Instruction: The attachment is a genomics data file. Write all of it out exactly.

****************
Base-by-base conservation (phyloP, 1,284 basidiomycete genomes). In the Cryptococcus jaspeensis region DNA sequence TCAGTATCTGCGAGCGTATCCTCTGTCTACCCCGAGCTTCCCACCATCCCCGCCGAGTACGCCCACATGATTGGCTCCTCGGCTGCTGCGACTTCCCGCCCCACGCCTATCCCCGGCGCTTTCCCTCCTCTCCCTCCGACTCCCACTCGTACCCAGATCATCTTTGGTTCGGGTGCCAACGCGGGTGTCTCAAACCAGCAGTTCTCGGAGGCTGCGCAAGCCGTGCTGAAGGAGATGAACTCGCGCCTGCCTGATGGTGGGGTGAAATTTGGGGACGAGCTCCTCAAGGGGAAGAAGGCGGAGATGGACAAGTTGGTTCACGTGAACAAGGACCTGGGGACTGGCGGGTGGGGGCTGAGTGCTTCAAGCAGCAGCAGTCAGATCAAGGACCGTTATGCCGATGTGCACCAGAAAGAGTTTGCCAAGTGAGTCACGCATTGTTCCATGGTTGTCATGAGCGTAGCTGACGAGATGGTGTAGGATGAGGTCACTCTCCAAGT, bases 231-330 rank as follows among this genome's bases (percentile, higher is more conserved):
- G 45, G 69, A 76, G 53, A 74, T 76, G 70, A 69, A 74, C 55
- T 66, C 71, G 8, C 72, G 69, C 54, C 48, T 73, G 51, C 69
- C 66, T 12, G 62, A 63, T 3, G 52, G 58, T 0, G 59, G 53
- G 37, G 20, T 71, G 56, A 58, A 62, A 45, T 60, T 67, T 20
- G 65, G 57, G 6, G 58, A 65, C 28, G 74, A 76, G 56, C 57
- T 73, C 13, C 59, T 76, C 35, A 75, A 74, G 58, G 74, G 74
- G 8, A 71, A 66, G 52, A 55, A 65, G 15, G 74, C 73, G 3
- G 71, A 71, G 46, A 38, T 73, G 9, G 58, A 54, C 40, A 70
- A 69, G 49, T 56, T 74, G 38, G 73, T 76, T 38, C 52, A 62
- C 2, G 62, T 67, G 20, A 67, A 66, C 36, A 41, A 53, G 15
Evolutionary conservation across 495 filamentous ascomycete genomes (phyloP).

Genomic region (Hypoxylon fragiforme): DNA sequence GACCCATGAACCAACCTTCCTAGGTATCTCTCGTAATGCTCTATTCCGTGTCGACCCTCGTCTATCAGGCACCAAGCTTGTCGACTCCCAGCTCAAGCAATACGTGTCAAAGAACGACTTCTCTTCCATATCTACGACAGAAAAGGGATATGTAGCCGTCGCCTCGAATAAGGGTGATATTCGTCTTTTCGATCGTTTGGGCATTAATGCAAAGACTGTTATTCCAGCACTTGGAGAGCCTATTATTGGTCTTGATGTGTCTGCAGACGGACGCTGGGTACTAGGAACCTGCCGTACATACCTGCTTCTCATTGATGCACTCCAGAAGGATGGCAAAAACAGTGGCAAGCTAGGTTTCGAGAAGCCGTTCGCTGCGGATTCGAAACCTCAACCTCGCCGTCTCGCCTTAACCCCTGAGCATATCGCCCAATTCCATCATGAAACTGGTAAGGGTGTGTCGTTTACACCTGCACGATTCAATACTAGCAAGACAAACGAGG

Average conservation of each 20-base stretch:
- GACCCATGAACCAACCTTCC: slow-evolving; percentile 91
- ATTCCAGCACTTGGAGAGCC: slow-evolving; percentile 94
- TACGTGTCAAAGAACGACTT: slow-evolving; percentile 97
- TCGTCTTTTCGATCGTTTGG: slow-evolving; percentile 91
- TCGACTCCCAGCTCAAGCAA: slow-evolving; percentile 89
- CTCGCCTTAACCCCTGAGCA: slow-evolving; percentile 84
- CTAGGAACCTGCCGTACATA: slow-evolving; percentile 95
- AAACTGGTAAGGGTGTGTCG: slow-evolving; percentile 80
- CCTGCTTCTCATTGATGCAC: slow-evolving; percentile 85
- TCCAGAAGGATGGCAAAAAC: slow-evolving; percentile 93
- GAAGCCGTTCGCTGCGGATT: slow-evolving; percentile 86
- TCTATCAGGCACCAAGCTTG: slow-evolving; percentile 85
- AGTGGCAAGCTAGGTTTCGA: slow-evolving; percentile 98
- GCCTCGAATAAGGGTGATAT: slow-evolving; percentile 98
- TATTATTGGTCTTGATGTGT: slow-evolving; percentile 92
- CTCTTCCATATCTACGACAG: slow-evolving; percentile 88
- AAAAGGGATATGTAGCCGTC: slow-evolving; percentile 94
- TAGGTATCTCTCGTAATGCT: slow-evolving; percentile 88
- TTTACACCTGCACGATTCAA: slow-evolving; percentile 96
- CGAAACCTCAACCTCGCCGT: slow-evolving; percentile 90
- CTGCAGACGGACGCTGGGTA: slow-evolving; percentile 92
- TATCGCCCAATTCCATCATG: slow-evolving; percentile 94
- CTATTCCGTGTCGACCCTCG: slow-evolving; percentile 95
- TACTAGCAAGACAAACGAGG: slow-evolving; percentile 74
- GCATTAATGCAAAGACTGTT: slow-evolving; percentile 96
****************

Base-by-base conservation (phyloP, 1,284 basidiomycete genomes). In the Cryptococcus jaspeensis region DNA sequence TCAGTATCTGCGAGCGTATCCTCTGTCTACCCCGAGCTTCCCACCATCCCCGCCGAGTACGCCCACATGATTGGCTCCTCGGCTGCTGCGACTTCCCGCCCCACGCCTATCCCCGGCGCTTTCCCTCCTCTCCCTCCGACTCCCACTCGTACCCAGATCATCTTTGGTTCGGGTGCCAACGCGGGTGTCTCAAACCAGCAGTTCTCGGAGGCTGCGCAAGCCGTGCTGAAGGAGATGAACTCGCGCCTGCCTGATGGTGGGGTGAAATTTGGGGACGAGCTCCTCAAGGGGAAGAAGGCGGAGATGGACAAGTTGGTTCACGTGAACAAGGACCTGGGGACTGGCGGGTGGGGGCTGAGTGCTTCAAGCAGCAGCAGTCAGATCAAGGACCGTTATGCCGATGTGCACCAGAAAGAGTTTGCCAAGTGAGTCACGCATTGTTCCATGGTTGTCATGAGCGTAGCTGACGAGATGGTGTAGGATGAGGTCACTCTCCAAGT, bases 231-330 rank as follows among this genome's bases (percentile, higher is more conserved):
- G 45, G 69, A 76, G 53, A 74, T 76, G 70, A 69, A 74, C 55
- T 66, C 71, G 8, C 72, G 69, C 54, C 48, T 73, G 51, C 69
- C 66, T 12, G 62, A 63, T 3, G 52, G 58, T 0, G 59, G 53
- G 37, G 20, T 71, G 56, A 58, A 62, A 45, T 60, T 67, T 20
- G 65, G 57, G 6, G 58, A 65, C 28, G 74, A 76, G 56, C 57
- T 73, C 13, C 59, T 76, C 35, A 75, A 74, G 58, G 74, G 74
- G 8, A 71, A 66, G 52, A 55, A 65, G 15, G 74, C 73, G 3
- G 71, A 71, G 46, A 38, T 73, G 9, G 58, A 54, C 40, A 70
- A 69, G 49, T 56, T 74, G 38, G 73, T 76, T 38, C 52, A 62
- C 2, G 62, T 67, G 20, A 67, A 66, C 36, A 41, A 53, G 15
Evolutionary conservation across 495 filamentous ascomycete genomes (phyloP).

Genomic region (Hypoxylon fragiforme): DNA sequence GACCCATGAACCAACCTTCCTAGGTATCTCTCGTAATGCTCTATTCCGTGTCGACCCTCGTCTATCAGGCACCAAGCTTGTCGACTCCCAGCTCAAGCAATACGTGTCAAAGAACGACTTCTCTTCCATATCTACGACAGAAAAGGGATATGTAGCCGTCGCCTCGAATAAGGGTGATATTCGTCTTTTCGATCGTTTGGGCATTAATGCAAAGACTGTTATTCCAGCACTTGGAGAGCCTATTATTGGTCTTGATGTGTCTGCAGACGGACGCTGGGTACTAGGAACCTGCCGTACATACCTGCTTCTCATTGATGCACTCCAGAAGGATGGCAAAAACAGTGGCAAGCTAGGTTTCGAGAAGCCGTTCGCTGCGGATTCGAAACCTCAACCTCGCCGTCTCGCCTTAACCCCTGAGCATATCGCCCAATTCCATCATGAAACTGGTAAGGGTGTGTCGTTTACACCTGCACGATTCAATACTAGCAAGACAAACGAGG

Average conservation of each 20-base stretch:
- GACCCATGAACCAACCTTCC: slow-evolving; percentile 91
- ATTCCAGCACTTGGAGAGCC: slow-evolving; percentile 94
- TACGTGTCAAAGAACGACTT: slow-evolving; percentile 97
- TCGTCTTTTCGATCGTTTGG: slow-evolving; percentile 91
- TCGACTCCCAGCTCAAGCAA: slow-evolving; percentile 89
- CTCGCCTTAACCCCTGAGCA: slow-evolving; percentile 84
- CTAGGAACCTGCCGTACATA: slow-evolving; percentile 95
- AAACTGGTAAGGGTGTGTCG: slow-evolving; percentile 80
- CCTGCTTCTCATTGATGCAC: slow-evolving; percentile 85
- TCCAGAAGGATGGCAAAAAC: slow-evolving; percentile 93
- GAAGCCGTTCGCTGCGGATT: slow-evolving; percentile 86
- TCTATCAGGCACCAAGCTTG: slow-evolving; percentile 85
- AGTGGCAAGCTAGGTTTCGA: slow-evolving; percentile 98
- GCCTCGAATAAGGGTGATAT: slow-evolving; percentile 98
- TATTATTGGTCTTGATGTGT: slow-evolving; percentile 92
- CTCTTCCATATCTACGACAG: slow-evolving; percentile 88
- AAAAGGGATATGTAGCCGTC: slow-evolving; percentile 94
- TAGGTATCTCTCGTAATGCT: slow-evolving; percentile 88
- TTTACACCTGCACGATTCAA: slow-evolving; percentile 96
- CGAAACCTCAACCTCGCCGT: slow-evolving; percentile 90
- CTGCAGACGGACGCTGGGTA: slow-evolving; percentile 92
- TATCGCCCAATTCCATCATG: slow-evolving; percentile 94
- CTATTCCGTGTCGACCCTCG: slow-evolving; percentile 95
- TACTAGCAAGACAAACGAGG: slow-evolving; percentile 74
- GCATTAATGCAAAGACTGTT: slow-evolving; percentile 96